The Iowa Department of Natural Resources is poised to take on a major EPA-mandated inspection effort to ensure thousands of Iowa livestock facilities are not discharging manure into Iowa’s waters. But as DNR prepares for this new responsibility, it does so with far fewer staff than necessary, said Ralph Rosenberg, the Iowa Environmental Council’s executive director.
Take action on this issue by telling your state representatives Iowa needs enough livestock inspectors to adequately protect our rivers and lakes.
“Since 2009, Iowa has substantially reduced the number of livestock facility inspectors protecting the state’s rivers and lakes to the point where we are already concerned about inadequate oversight,” Rosenberg said. “Now, with this much-awaited round of new inspections set to begin, the under-staffing at DNR demands urgent attention.”
The Council has prepared a new fact sheet on the need for more livestock inspectors, and we offer an interactive map of the impact harmful manure spills have had in your county in the last decade.
The new inspection effort is necessary after the federal Environmental Protection Agency identified numerous shortcomings in Iowa’s Clean Water Act oversight of livestock facilities last summer. A draft agreement between the EPA and DNR calls on the state agency to complete enhanced inspections of about 8,000 facilities, reaching 20% of the operations—almost 1,600—each year for five years.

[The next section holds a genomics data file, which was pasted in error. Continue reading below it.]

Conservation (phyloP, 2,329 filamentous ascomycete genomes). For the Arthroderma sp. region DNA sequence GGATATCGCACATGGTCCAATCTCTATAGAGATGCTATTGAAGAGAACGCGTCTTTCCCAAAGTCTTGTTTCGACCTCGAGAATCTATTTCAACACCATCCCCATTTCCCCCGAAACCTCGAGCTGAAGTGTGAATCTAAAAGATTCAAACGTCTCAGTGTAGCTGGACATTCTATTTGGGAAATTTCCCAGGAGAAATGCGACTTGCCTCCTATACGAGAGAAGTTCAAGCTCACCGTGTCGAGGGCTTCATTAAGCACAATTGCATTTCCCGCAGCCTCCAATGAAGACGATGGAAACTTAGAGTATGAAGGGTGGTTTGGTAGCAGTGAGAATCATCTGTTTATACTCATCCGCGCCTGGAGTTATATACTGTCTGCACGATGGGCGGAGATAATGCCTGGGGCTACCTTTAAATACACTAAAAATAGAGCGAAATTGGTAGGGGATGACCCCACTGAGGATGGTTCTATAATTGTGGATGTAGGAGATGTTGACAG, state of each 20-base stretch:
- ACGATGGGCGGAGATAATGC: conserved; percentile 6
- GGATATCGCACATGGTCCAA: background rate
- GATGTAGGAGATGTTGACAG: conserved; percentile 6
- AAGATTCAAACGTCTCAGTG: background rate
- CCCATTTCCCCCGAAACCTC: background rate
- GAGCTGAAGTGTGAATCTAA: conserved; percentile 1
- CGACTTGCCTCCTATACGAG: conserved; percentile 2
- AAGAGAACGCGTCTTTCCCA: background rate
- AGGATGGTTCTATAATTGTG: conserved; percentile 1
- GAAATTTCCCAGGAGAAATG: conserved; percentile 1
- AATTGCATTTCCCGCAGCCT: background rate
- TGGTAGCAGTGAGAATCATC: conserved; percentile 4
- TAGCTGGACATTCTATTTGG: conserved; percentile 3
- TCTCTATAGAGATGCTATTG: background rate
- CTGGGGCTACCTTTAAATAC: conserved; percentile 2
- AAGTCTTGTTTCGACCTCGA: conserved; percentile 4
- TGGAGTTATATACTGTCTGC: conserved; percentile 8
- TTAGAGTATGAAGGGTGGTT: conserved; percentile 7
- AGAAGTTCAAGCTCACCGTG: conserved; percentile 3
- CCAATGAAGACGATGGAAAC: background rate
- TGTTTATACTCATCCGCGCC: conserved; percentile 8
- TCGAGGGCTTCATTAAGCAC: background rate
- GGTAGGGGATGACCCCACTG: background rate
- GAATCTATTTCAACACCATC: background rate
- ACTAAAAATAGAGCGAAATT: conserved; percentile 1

Rosenberg said 13 inspectors, a number that restores past staff reductions and more closely matches DNR’s own initial assessment of its need, would better align the agency’s resources with the size of its task.
“This is not an effort where DNR can drop everything, catch up quickly, then move on,” said Rosenberg. “Completing the new inspections requires a multi-year commitment from the DNR which will put substantial pressure on the department’s resources. Providing adequate staff is critical so the department can still meet its other responsibilities.”
Rosenberg explained the DNR originally indicated it would seek 13 additional staff members; after the Governor’s budget provided lesser funding, DNR has suggested it will attempt to re-focus its priorities to move forward with fewer staff. Rosenberg said the Council and its partners are concerned that without the 13 additional staff, DNR could be forced to weaken its efforts in other areas, such as responding to livestock producer questions and citizen complaints, to complete its new task.
“Protecting water quality in Iowa’s rivers and lakes is the responsibility of state government,” Rosenberg said. “We have to provide our state agencies the resources they need to enforce existing laws.”
According to previous analysis by the Iowa Environmental Council, manure spills killed more than 1.2 million fish in Iowa waters in the last decade, including 24 spills that killed more than 10,000 fish in a single incident. Findings from that analysis are summarized on the Council’s website, iaenvironment.org.